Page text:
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Procedural Maze Generation

Computers do my work for me

My thoughts on Proc Gen

So I think it's time I start talking about a project I've been playing with for a little while. I'm really interested in procedural content and always have a good time when I see a game with something generated. I find it creates content for the players without as much work spent on designing individual areas.

Take a maze for example. They take absolutely forever to create manually and having multiple means that you're spending hours creating mazes that could be better spent on a feature that the player will notice.

Depth-First... First

So my first iteration on this maze generator created a simple depth-first maze (DFMaze) and passed it into a simple procedurally generated mesh script (PGMS) to give some visualisation back to me. I start in one corner, add the adjacent nodes into a list and shuffle the list. I do this until there isn't a tile left untouched. It creates a branching, winding maze that's unique every time. However, there aren't any landmarks or anything really interesting inside the maze.

Big mazes

So Unity is very versatile and can be modified quite extensively. However, sometimes the engine has some limits. In this case: Meshes have a hard limit of 65,000 vertices. That's a lot, right?

Well, a 64x64 maze requires 9 tiles per node which can either be raised or lowered. A lowered tile adjacent to a raised one will need a wall drawn between them. Most nodes are connected to 2 or 3 other nodes. So, there are an average of 6.5 walls per node. Unity uses vertex normals for smoothing, so a hard corner has to be created with individual vertices for each of the quads or things look weird.15.5 quads drawn per node and 4,096 nodes drawn. 63,488 quads in the mesh totalling around 253,952 vertices. We're totally out of range of what Unity will accept, which means we have to split the mesh into smaller pieces.

My PGMS uses lists of vertex buffers that I then plug into their own individual meshes. I found that my walls required more logic than my tiles, so I kept the meshes separate there, too. Below is a sample of how the meshes are organised in the editor.

Now, this means I can create a maze as large as I want, so I immediately stress tested my old laptop with a 256x256 maze. It took about 30 seconds of building and spat this out.

Rooms and Walkback

Now a while back I saw Evan Hahn talk at OIGC about how he generated the dungeons in Windforge. I took a little inspiration from that and decided to create some rooms via subdividing the map a few times and stamping out some holes in the maze.

I also decided to clean up the dead ends a little by creating a case where the nodes would walk back a certain while after hitting a dead end. Any intersection wouldn't be walked back as long as there were nodes that depended on it to be reached.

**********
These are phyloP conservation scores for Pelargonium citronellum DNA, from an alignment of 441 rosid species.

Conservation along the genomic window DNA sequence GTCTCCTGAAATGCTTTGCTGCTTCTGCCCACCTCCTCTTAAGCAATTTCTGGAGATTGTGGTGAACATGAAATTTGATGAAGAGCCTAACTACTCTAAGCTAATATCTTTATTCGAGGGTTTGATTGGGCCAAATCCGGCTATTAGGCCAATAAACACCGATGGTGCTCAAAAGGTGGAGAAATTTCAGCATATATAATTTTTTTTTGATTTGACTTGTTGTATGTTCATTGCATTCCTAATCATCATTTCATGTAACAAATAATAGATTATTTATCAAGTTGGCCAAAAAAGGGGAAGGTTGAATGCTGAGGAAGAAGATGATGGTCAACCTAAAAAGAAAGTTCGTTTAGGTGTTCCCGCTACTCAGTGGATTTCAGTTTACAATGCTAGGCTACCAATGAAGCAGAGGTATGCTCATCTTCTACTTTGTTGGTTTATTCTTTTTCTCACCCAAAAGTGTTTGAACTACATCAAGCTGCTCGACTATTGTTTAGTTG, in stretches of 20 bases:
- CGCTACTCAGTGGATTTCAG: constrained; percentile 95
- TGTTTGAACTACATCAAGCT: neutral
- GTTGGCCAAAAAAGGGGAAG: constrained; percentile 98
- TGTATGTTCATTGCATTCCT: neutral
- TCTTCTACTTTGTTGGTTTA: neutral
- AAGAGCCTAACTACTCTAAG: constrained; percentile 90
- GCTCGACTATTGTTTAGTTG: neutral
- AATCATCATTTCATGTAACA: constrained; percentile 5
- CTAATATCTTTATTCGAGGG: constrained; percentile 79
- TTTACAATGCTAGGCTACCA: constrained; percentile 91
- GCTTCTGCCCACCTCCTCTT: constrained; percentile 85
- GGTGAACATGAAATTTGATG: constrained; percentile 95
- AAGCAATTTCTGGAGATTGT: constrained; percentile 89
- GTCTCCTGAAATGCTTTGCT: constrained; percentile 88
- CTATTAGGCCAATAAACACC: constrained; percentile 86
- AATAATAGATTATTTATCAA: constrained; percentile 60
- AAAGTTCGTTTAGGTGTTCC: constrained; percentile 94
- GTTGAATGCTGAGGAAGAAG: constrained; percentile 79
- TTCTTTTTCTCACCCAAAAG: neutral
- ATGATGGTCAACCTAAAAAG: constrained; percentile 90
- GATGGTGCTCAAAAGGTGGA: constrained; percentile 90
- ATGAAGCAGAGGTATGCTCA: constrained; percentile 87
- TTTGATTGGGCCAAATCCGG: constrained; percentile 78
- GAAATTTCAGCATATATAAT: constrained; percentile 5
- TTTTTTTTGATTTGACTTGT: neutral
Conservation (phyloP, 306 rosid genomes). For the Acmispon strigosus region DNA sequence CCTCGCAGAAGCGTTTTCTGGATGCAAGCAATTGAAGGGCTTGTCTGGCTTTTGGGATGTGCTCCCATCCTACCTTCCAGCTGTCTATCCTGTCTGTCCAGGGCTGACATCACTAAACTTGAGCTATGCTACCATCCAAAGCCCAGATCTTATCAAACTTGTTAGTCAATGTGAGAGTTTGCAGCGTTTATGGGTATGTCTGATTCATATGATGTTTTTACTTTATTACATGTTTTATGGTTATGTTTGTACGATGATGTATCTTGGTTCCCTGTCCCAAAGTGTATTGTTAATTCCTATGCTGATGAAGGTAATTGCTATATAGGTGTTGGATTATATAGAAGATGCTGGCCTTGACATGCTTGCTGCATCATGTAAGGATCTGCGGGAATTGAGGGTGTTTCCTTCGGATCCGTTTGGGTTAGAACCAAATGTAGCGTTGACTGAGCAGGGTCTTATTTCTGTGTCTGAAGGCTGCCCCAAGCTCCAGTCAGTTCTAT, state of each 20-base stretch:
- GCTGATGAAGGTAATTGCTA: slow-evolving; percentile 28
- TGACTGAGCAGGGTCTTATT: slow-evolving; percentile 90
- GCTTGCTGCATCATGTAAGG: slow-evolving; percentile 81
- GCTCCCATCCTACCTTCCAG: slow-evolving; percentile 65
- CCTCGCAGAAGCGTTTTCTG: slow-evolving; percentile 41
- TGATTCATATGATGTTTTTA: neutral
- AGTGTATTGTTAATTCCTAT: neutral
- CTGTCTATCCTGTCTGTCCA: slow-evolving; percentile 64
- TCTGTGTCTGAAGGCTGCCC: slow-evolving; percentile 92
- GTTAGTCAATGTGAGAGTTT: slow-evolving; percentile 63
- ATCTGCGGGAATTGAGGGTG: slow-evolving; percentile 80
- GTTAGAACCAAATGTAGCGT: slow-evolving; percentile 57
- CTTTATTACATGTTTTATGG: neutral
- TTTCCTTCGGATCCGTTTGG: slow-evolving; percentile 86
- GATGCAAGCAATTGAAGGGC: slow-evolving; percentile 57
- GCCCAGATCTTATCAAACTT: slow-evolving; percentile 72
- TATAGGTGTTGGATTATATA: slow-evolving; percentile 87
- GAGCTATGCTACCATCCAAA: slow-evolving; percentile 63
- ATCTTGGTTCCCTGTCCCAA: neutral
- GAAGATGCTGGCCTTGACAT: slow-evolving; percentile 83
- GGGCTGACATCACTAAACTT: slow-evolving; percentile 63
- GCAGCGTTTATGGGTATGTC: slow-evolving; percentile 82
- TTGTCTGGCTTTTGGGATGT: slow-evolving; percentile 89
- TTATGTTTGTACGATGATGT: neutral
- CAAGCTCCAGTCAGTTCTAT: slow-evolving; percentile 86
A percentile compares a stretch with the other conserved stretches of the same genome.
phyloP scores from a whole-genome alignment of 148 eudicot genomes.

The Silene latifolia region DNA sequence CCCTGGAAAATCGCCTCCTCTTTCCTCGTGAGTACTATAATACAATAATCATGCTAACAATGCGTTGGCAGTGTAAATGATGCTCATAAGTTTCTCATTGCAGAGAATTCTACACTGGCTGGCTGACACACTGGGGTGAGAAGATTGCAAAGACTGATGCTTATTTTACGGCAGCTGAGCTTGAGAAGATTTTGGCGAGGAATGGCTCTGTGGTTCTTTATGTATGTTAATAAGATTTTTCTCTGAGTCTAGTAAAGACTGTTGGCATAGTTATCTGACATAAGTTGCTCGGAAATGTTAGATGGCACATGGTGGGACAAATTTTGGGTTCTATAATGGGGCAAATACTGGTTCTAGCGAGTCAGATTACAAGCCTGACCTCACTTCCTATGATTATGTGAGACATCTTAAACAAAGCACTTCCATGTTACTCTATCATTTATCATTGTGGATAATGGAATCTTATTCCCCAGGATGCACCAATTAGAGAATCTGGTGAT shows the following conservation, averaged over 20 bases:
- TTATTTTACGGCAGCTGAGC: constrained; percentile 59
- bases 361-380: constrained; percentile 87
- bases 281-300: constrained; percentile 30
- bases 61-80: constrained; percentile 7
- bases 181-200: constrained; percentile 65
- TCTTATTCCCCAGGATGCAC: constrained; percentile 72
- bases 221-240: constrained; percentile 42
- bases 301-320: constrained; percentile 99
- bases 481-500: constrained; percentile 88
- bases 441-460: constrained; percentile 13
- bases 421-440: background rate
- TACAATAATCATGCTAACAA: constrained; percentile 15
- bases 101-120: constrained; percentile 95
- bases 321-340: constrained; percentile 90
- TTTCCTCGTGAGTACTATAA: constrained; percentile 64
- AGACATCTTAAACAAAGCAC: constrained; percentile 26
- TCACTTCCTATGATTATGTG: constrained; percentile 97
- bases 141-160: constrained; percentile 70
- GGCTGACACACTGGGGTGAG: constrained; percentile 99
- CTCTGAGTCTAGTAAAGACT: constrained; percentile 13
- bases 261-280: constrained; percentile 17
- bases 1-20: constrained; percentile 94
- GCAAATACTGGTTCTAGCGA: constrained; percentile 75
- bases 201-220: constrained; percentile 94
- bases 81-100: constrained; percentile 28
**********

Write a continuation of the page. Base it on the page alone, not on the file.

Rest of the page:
More subdivisions means smaller and more frequently occurring rooms.

Room First

I decided I didn't really like the odd shapes of the rooms created in my original generator, so I made some changes. I generated the rooms before I created the maze. I closed off the nodes so the maze wouldn't attach to the rooms at all, then picked some nodes to create doorways into the rooms. The nodes I picked were never closed, so the maze would naturally attach to them.


I didn't quite like just how random my generation was. It felt like every area was a maze and it was difficult to find your way between different rooms. To combat this I decided to use an A* algorithm to draw hallways between doors. The path would lower the value of the tiles it touched to create paths that would merge and split as needed. I then created a DFMaze off of the path to fill the rest of the area.

Cohesion... Redux

As cool as it was to see the paths navigate all around different rooms, I found the A* based path drawing to be slow and more than a little buggy given certain situations. I decided to change things with a simple path draw. It selected 2 doors and drew a line between them at a 90 degree angle. Any room it intersected with would be flagged, and the path would detour to the nearest door to the first contact point, resuming at the nearest door to the exit point. This repeats until the program navigates to the end of the path.

Once all doors have gone through this process, the path nodes are sent through the same DFMazeGen from above.

Going Forward

Themed tilesets are in progress, and creating the logic to set them is the next step on the programming side.

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